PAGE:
"There is much here to admire, and some sections—Mahoney’s discussion of altruism; his critique of other evolutionary theologies—provide invaluable discussions. Mahoney raises again the question of how far it is necessary, or advisable, to reconstruct our theology in the light of modern science, but his work also raises questions as to how far science can aid this project. Mahoney’s passion for his work, however, is evident, which makes Christianity in Evolution a stimulating, if sometimes infuriating, read."—THEOLOGY
"A stimulating exploration, and one well worth adding to the Wish List for readers interested in the religion/science debates."—Forbes
"It requires commitment and stamina, but those who summon up these qualities will be richly rewarded. For it shows, for once, Christianity looking forward in partnership with the modern world of science, rather than holding itself aloof and apart in a time warp."—Peter Stanford, The Independent UK
"This is a very important work in the challenges it places to the traditional interpretation of Church dogmas, especially those to do with original sin, the image of God, and God’s purpose in Creation and in the Incarnation. It provides a very good historical review of various dogmas before reinterpreting each dogma in the light of scientific evolution. I do not know of any other work that does this so thoroughly."—George V. Coyne, SJ, president, Vatican Observatory Foundation
"This challenging and readable book is the work of a scholar who is theologically well-informed, aware of previous and contemporary discussions of the need for theological development in view of evolutionary science, and skillful in suggesting alternatives to traditional formulations of Christian teaching. Mahoney's work should stimulate much fruitful theological discussion. Strongly recommended."—John F. Haught, senior fellow in science and religion, Woodstock Theological Center, Georgetown University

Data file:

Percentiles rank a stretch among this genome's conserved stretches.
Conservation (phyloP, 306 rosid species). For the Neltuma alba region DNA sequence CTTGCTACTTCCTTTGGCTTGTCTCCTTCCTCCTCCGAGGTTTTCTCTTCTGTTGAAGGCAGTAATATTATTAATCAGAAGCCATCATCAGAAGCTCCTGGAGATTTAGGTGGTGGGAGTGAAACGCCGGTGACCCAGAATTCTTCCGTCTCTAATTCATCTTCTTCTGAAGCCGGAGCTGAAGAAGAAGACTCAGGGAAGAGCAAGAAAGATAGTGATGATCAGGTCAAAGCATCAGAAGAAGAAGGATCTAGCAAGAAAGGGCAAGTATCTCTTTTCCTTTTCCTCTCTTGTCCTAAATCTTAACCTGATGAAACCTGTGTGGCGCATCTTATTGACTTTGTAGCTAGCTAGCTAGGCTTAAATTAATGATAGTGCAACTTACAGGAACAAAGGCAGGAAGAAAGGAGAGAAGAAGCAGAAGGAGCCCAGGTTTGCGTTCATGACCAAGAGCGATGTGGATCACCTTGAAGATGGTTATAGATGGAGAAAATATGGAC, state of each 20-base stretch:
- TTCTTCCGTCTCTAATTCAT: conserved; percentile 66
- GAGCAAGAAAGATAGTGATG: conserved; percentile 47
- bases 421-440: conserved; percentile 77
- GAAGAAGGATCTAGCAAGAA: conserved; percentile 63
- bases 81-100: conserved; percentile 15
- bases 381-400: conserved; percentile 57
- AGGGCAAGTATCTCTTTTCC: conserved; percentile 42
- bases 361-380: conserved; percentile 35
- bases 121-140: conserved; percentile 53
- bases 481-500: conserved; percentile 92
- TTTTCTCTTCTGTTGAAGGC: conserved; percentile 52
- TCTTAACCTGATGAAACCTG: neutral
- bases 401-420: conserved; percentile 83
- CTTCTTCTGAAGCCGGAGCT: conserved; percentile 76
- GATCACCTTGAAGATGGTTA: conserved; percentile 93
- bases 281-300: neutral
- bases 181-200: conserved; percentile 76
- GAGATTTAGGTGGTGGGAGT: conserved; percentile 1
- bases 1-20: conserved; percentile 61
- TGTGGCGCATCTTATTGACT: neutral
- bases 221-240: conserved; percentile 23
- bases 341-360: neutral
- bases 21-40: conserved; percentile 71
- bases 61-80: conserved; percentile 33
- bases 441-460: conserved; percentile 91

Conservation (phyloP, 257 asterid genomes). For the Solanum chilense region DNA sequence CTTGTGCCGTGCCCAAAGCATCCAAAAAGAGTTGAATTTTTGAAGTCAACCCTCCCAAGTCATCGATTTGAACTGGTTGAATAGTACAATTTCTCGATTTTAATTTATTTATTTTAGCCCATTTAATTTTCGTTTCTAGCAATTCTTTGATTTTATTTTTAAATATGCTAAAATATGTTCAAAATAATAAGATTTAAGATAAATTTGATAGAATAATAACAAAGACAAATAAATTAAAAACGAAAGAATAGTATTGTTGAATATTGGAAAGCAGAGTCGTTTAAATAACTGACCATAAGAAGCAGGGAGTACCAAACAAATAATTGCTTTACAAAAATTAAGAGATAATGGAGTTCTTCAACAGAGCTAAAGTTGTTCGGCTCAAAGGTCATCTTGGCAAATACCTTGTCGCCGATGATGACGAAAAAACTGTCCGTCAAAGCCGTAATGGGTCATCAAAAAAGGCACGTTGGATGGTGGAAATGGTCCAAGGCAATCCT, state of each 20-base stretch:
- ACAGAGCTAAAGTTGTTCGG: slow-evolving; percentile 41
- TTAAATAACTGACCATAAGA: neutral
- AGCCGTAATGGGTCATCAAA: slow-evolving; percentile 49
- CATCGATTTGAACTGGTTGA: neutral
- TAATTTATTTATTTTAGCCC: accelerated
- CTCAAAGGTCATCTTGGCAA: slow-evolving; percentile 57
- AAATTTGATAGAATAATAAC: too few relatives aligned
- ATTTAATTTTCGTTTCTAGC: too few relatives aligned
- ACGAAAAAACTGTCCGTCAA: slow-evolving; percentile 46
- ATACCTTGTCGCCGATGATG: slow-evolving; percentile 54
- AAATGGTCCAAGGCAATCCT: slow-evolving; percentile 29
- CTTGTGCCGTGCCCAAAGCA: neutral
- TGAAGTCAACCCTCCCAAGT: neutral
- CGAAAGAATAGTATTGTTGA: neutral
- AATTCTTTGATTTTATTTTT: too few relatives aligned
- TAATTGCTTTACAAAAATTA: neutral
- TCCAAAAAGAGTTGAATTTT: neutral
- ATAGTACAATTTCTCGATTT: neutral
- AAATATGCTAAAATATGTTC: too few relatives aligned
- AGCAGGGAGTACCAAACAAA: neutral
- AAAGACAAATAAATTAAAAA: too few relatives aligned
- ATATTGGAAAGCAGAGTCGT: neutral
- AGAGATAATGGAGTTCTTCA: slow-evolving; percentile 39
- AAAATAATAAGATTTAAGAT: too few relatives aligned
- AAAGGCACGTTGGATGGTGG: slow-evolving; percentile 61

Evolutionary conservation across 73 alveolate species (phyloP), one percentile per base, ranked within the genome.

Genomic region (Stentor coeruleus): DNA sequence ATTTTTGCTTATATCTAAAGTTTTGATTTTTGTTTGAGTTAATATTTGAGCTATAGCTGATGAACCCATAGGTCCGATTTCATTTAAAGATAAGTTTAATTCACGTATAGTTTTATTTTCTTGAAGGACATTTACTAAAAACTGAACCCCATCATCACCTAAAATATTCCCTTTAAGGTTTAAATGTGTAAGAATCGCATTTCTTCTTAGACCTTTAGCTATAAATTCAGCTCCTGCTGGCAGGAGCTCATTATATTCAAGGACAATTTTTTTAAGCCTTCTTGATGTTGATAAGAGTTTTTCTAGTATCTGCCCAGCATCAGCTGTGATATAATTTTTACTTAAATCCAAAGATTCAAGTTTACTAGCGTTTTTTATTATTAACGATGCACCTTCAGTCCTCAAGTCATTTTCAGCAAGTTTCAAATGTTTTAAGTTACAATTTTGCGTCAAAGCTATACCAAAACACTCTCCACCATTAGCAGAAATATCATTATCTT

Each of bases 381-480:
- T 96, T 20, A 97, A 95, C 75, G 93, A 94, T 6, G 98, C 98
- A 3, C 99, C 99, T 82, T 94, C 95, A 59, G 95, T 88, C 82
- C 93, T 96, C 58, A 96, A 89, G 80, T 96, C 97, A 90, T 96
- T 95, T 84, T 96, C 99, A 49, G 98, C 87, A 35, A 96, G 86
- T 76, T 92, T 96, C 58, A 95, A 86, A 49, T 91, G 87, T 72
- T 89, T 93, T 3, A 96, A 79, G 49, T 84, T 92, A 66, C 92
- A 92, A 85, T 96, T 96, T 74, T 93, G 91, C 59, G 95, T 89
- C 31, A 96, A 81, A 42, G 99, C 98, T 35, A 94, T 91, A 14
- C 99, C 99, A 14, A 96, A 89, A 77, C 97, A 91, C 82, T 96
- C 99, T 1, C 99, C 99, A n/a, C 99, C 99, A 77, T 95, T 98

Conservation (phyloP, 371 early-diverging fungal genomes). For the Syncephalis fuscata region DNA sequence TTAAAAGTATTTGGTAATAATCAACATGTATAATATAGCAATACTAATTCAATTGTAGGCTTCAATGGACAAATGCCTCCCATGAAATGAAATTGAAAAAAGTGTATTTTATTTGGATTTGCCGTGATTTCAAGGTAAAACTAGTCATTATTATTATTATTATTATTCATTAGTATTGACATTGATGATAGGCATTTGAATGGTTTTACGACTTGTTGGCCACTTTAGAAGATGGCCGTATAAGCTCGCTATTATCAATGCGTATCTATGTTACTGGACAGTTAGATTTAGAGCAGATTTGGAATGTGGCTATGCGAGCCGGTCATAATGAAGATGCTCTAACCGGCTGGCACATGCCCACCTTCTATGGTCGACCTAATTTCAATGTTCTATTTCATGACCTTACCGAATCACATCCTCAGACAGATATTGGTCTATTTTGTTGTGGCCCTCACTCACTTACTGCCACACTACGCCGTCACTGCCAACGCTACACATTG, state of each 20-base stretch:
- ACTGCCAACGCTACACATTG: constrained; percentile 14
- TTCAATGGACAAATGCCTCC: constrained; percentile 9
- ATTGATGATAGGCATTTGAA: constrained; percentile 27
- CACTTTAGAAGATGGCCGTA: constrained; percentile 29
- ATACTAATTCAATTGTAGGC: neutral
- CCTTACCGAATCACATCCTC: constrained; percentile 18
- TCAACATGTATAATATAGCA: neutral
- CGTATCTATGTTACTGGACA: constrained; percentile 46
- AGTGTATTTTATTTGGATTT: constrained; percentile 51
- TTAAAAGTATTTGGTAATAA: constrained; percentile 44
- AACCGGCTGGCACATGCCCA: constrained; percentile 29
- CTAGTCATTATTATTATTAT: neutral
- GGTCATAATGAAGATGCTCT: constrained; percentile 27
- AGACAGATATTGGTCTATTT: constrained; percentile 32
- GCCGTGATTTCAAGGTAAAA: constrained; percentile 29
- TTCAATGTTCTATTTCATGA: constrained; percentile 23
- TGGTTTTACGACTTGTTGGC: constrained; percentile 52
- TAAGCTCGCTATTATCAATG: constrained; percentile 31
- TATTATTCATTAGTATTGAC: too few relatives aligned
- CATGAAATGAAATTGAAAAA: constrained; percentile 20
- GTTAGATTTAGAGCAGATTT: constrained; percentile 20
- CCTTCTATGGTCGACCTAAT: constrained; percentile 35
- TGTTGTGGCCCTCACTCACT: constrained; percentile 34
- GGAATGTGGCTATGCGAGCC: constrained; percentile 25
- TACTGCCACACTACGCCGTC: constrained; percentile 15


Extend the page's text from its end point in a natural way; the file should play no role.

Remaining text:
"Jack Mahoney's Christianity in Evolution presents a courageous and intellectually honest attempt to face the theological implications of the undeniable fact of human evolution. His carefully crafted assessment of various evolutionary accounts of morality for Christian ethics is a gem of concise analysis. His novel way of highlighting the altruistic dimensions of the imago Dei, Jesus' command of neighbor-love, and Trinitarian communion challenges Christian ethicists to take more seriously the theological basis of their discipline. [This book] represents a new stage in the encounter of theology with evolutionary thinking, but it should be read not only by theologians but by any Christian seeking to develop an intellectually engaged faith."—Stephen J. Pope, professor of theological ethics, Boston College
2013 Catholic Press Association Book Award for Faith and Science, Third Place. Winner of the 2012 Illustrated Cover, Large Non-Profit Category of the Washington Publishers Book Design and Effectiveness Awards. 2011 PROSE Award for Theology and Religious Studies, Honorable Mention.
Jack Mahoney is emeritus professor of moral and social theology in the University of London and a former principal of Heythrop College, University of London. He is the author of several books, including The Making of Moral Theology: A Study of the Roman Catholic Tradition.
208 pp., 5.5 x 8.5
208 pp., 5.5 x 8.5